Since its creation in 1998, Sogeti supports the IT department of PlaNet Finance and sponsors the Micro Finance Awards and the Micro Finance Summits.
PlaNet Finance is a leading international non-profit organization with the mission to alleviate poverty through the development of microfinance, therefore increasing the unbanked and underbanked’s access to financial services. A small loan can change lives. How? Just look at the pictures made by photographer Franck Thibault during his journey in Egypt.
Enayat (3rd from the left) was awarded by PlaNet Finance in 2008. She has been
teaching hand-crafted activities to young women and passing them on the basis of a
rudimentary “marketing”. All in all, this beneficiary of microcredit is training micro
-entrepreneurs. In Egypt, having a business activity is still an issue for women.
When the milk is becoming scarce or used to feed calves between two harvests, Fathi
Mansour, a modest farmer from Damanhur, borrows money to buy some forage. Microcredit
enables him to go through hard times without mortgaging the future.
In the region of the Nil delta, fruits, vegetables, peas and forages are growing on a fertile
and abundantly irrigated land. But the farmers’ equipment and training are still insufficient.
One of the major challenges for microcredit will be to rectify this.
Fatma Ahmed Ebrahim is raising his blue thumb bearing the mark of the signature he has
just affixed on a loan contract. “My son told me that borrowing money was prohibited by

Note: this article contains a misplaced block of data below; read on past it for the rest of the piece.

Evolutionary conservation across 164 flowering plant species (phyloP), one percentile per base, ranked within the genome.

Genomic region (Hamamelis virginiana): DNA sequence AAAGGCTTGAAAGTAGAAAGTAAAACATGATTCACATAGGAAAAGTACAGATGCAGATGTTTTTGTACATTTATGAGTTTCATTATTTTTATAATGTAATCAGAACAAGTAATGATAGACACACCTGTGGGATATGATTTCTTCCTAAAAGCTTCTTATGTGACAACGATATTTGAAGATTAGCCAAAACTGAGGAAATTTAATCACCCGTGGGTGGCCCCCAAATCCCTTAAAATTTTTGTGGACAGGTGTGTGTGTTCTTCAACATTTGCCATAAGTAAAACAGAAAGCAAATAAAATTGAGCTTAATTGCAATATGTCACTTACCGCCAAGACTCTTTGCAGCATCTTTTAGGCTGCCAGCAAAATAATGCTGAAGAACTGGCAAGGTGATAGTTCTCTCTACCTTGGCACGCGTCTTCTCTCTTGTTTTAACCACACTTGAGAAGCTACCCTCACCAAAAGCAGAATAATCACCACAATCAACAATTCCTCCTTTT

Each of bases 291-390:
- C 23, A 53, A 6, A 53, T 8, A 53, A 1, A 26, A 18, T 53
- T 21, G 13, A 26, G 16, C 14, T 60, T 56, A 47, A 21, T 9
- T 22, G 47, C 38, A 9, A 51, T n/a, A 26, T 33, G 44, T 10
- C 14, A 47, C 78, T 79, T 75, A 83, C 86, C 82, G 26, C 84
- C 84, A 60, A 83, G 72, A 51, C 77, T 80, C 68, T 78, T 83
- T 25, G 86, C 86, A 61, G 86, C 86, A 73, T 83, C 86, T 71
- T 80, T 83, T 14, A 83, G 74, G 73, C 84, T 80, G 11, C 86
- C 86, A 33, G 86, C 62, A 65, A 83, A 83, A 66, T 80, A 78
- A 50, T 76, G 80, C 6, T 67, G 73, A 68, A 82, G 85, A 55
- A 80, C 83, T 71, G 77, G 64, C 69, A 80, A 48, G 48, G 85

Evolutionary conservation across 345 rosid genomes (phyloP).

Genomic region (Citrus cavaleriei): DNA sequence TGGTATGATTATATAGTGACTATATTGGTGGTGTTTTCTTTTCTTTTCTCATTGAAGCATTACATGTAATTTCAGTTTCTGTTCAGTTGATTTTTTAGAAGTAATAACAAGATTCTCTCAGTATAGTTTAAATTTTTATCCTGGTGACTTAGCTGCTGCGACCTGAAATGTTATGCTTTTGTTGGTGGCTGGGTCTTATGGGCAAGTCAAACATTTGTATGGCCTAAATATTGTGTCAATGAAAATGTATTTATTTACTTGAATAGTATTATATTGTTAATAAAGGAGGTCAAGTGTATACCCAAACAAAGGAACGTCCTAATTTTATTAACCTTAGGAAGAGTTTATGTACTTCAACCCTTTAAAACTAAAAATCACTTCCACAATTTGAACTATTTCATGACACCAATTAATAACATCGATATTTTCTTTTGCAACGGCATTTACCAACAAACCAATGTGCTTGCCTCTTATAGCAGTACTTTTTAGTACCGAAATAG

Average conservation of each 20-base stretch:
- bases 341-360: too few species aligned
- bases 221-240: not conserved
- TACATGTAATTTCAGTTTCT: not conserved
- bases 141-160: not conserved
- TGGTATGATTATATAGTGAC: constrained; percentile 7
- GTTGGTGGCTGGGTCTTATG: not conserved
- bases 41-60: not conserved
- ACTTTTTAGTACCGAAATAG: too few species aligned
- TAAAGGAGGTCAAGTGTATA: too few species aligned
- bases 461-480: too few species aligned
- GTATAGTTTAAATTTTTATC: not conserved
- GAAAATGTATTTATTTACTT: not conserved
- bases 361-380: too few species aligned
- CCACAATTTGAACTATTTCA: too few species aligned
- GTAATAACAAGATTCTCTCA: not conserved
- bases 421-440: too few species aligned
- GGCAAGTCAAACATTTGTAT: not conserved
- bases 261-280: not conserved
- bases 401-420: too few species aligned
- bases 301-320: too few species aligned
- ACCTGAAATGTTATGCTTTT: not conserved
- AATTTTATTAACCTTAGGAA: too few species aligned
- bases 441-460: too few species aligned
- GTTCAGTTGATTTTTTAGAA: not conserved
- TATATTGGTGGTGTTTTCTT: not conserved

Islam. I asked him if he had a better solution. No.” She explains. It was ten years ago.
Today my business has developed and my son it studying at university.
In that branch office where only women work, solidarity loan is a current practise. It is a
way to run low amounts loans, from 30 to 100 Euros. Groups are composed 3 to 5
responsible women in solidarity. There are no needs of file study or collection costs.
Trust and borrowed amounts are progressively increasing while the loans are paid off.
Nadia started with a thirty Euros loan only. It was just enough to fill a basket with
vegetables and sell them in the market next to her place. “The more the loans increase,
the more the profits increase”, she said.
In the « informal » district of El Marg located in the outskirts of Cairo, the unemployment
rate and misery are common things. Naglaa, a shy and determined young woman is
running a little soap business in a muddy back street. She buys big drums, blends and
repackages their content.
Sometimes, lending money is not enough. Some NGOs practising microcredit are
contributing to the development of training actions, more particularly in favour of women.
These women are learning how to manufacture and sew clothes and will be able to
get a loan to launch their own business.
In front of the workshop, the woodman is tired and having a little break. For the small
businesses which don’t have any access to bank services, microcredit finances their
need of working-capital funds via short term loans. They enable to buy more wood
stocks and organize production in a better way.
Mansour Ahmad is manufacturing a stool with traditional tools and a great sleight. His
manufacture, armchairs, chairs and sofas are popular in the Red Sea hotels and are
generating much higher margins than hen coops ones.